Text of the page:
Yemen in Focus: UAE changes its tune on Houthi rebels following Riyadh agreement

Yemen in Focus: UAE changes its tune on Houthi rebels following Riyadh agreement
This week we focus on UAE's 'friendly' gesture toward the Houthis, the government's return to Aden and much more.
6 min read
12 November, 2019
The Houthis have controlled Sanaa since 2014 [Getty]

In 2015, the United Arab Emirates mobilised with its Saudi allies to spearhead a military campaign against Houthi rebels in Yemen, in what was marketed as a quick in-and-out job that would see the internationally recognised government restored after the rebel coup.

The ongoing war, which pits the Houthis against the government and its Gulf allies, has killed some 100,000 people since 2014 and brought the impoverished country to famine. However, after nearly five years of conflict, Abu Dhabi this week said rebels should have a role in Yemen’s future.

Anwar Gargash, minister of state for foreign affairs in the United Arab Emirates urged all sides to maintain momentum for a political solution after a recent peace deal between the government and southern separatists triggered optimism that the move could lead to a wider solution.

"Such an agreement must take account of the legitimate aspirations of all parts of Yemeni society. That includes the Houthis," Gargash said at a political conference in Abu Dhabi.

"Houthi militias have wreaked havoc on the country, but they are a part of Yemeni society and they will have a role in its future."

The comments are the latest conciliatory development in the long-running Yemen conflict, after the Houthis offered in September to halt attacks on Saudi Arabia, and a deal was signed in Riyadh last week between the government and separatists in the south.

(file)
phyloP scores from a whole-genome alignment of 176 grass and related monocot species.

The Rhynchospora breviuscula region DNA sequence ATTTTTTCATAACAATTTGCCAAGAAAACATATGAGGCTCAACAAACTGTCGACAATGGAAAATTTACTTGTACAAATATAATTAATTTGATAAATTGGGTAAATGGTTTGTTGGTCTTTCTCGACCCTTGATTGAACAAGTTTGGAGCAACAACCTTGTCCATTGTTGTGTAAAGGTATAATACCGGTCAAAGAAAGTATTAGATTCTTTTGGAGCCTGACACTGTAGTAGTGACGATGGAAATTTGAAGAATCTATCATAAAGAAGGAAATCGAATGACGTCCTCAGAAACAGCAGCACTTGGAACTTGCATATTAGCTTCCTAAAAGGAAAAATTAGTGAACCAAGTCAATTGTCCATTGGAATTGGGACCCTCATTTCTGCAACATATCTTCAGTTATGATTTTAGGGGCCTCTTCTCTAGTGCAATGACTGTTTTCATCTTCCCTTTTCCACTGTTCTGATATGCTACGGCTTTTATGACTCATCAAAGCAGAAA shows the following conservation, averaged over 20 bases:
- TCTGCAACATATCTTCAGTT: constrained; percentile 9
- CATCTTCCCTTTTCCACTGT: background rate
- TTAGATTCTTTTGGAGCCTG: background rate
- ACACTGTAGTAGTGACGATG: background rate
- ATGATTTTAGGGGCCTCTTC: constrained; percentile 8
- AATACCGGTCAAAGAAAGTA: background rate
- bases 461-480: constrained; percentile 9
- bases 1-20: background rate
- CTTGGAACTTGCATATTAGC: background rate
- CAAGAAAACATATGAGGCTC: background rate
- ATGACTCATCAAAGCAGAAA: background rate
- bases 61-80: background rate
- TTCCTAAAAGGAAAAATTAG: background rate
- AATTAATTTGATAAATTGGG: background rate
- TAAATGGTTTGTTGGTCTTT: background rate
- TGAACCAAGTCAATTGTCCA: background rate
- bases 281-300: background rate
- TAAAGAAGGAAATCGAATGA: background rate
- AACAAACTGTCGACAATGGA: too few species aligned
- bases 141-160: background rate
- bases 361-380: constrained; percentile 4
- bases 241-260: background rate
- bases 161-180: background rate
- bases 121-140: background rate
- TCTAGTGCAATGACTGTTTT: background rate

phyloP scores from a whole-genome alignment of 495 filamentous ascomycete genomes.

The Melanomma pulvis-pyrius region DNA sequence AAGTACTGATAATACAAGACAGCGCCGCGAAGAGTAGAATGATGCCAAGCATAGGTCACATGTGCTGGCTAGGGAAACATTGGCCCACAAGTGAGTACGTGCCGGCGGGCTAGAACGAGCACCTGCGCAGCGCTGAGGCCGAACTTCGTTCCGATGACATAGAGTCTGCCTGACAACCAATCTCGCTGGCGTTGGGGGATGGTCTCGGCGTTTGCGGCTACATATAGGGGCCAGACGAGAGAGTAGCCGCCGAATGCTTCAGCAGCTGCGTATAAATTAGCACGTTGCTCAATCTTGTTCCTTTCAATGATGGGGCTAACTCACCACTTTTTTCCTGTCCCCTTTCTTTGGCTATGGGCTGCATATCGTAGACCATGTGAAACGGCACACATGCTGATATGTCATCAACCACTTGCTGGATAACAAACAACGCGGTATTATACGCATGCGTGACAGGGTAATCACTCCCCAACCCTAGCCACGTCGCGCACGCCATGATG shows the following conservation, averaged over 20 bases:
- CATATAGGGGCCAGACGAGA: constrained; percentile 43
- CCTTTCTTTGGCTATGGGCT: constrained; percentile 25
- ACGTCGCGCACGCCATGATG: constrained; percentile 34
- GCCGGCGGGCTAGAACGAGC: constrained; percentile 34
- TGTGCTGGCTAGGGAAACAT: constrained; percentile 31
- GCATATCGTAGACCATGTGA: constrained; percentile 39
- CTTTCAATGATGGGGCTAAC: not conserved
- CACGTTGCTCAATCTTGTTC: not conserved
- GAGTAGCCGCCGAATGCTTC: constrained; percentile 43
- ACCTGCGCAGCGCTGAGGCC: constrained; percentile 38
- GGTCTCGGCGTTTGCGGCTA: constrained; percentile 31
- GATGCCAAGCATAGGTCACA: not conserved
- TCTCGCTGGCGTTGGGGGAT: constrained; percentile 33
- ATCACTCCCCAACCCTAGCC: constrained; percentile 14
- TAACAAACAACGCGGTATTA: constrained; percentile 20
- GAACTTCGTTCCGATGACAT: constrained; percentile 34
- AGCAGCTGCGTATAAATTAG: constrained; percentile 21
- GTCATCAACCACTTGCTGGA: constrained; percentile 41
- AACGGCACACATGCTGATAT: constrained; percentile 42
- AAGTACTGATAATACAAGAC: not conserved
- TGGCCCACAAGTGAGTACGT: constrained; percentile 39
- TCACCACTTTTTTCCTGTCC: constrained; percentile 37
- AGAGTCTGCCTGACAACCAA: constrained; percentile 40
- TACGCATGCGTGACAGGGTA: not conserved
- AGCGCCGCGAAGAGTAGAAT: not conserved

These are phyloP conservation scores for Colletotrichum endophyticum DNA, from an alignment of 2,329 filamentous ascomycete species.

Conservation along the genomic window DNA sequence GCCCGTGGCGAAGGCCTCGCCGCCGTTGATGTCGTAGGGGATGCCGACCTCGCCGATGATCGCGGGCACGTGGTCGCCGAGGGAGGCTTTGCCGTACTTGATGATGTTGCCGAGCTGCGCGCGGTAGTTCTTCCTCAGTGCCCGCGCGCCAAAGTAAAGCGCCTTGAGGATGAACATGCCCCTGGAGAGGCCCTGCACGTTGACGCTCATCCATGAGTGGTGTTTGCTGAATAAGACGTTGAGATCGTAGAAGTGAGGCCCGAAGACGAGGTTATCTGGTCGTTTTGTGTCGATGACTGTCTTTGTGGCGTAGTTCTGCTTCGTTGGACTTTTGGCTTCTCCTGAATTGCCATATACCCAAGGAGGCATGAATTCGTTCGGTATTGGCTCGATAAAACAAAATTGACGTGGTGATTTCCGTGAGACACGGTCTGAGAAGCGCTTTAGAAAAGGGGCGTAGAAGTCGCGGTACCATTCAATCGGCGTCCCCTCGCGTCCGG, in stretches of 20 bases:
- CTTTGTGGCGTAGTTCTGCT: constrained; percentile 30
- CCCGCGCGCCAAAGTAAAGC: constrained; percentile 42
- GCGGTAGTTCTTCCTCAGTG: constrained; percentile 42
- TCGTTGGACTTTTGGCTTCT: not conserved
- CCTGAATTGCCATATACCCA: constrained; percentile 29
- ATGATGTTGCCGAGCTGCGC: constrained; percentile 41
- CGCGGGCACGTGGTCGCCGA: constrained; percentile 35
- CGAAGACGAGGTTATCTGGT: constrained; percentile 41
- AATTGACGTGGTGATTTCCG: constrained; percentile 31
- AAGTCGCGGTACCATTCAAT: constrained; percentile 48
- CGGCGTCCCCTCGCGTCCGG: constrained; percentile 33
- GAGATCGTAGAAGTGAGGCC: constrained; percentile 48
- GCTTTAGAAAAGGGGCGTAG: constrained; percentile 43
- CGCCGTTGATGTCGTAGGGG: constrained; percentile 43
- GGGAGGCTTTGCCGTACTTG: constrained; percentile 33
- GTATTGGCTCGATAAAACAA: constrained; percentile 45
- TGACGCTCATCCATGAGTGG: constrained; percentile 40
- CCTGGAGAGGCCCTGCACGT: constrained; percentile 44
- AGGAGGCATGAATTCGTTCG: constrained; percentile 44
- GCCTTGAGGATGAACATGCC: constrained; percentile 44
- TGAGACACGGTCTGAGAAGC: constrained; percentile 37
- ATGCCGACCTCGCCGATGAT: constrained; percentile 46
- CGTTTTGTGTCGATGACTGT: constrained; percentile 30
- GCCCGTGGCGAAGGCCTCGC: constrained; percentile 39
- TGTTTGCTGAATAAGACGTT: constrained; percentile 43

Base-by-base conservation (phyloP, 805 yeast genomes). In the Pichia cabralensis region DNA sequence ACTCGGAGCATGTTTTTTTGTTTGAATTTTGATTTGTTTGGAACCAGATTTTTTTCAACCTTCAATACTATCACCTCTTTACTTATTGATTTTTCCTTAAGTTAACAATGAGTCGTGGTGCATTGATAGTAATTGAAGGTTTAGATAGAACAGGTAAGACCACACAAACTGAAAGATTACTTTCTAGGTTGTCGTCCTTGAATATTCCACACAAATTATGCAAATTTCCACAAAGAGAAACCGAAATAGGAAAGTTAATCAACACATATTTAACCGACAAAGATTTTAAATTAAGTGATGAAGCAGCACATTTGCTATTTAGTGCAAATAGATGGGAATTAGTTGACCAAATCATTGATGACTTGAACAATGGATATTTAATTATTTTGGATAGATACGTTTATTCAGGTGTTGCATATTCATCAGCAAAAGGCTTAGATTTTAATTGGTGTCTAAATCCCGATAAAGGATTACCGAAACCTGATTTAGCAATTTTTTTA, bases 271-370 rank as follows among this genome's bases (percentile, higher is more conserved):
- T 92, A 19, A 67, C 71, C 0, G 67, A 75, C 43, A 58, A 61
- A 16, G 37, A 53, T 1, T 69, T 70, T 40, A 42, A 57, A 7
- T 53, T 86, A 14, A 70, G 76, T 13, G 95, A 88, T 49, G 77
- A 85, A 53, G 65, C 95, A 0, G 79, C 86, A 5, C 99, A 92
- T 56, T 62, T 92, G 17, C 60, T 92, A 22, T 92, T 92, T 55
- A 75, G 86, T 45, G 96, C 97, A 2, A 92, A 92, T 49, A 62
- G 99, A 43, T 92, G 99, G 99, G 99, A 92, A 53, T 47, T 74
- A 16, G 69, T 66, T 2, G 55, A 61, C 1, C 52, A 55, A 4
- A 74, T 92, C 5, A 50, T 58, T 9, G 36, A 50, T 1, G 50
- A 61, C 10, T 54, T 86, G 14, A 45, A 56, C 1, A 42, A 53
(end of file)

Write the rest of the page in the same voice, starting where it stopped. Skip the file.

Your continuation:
Read more: UAE's true ambitions in Yemen take another blow

Gargash said he was hopeful that the power-sharing deal between the government and the secessionist Southern Transitional Council, could pave the way for a wider peace deal, though fears have been raised that the newly-formed alliance could sideline the Houthis.

"The agreement solidifies the anti-Houthi coalition and provides a more robust basis for reaching a political solution," he said. "Now we need to build on the momentum this has given us." 

The Riyadh agreement stipulates Yemen's government return to Aden, and forces from both sides would be placed under the authority of the defence and interior ministries.


Yemen's exiled government and southern separatists will host their first meeting in Riyadh on Thursday.

A spokesperson for the Southern Transitional Council (STC) released a statement confirming his group was set to enter further talks with the Saudi-based government of President Abedrabbo Mansour Hadi.

The talks will aim to "cooperate with President Hadi under the auspices and guarantee of the Arab Alliance, in order to improve services and address issues in the southern regions of the country", Nizar Haitham said.

Read more: Iran blasts Riyadh peace agreement as 'legitimising Saudi occupation in Yemen'

The crisis in Aden heightened in August, when the UAE-backed separatists took military control of the temporary capital from the government, after days of clashes, which saw dozens killed and injured from both sides. The Yemeni government accused Abu Dhabi of being behind the "insurgency."

Security Belt Forces - dominated by the STC - were behind the mini coup in Aden, which had served as the beleaguered government's base since it was ousted by the Houthi coup.

The clashes between separatists and government forces, who for years fought on the same side against the Houthis, had raised fears the country could further split into two entities.

At the time, the STC was accused of expelling internally-displaced Yemenis from the north of the country seeking refuge from the ongoing violence.

"We do believe among those migrating south there are some planted by certain political groups", Mohamed Alsahimi, deputy head of the STC's UK office told The New Arab at the time - accusing some refugees of being planted to instigate instability in the country’s south.

Shortly following the signing ceremony in Riyadh last week, Yemen’s foreign ministry announced on Saturday it will resume all work in its temporary capital of Aden, to begin Sunday, putting into action the power-sharing agreement.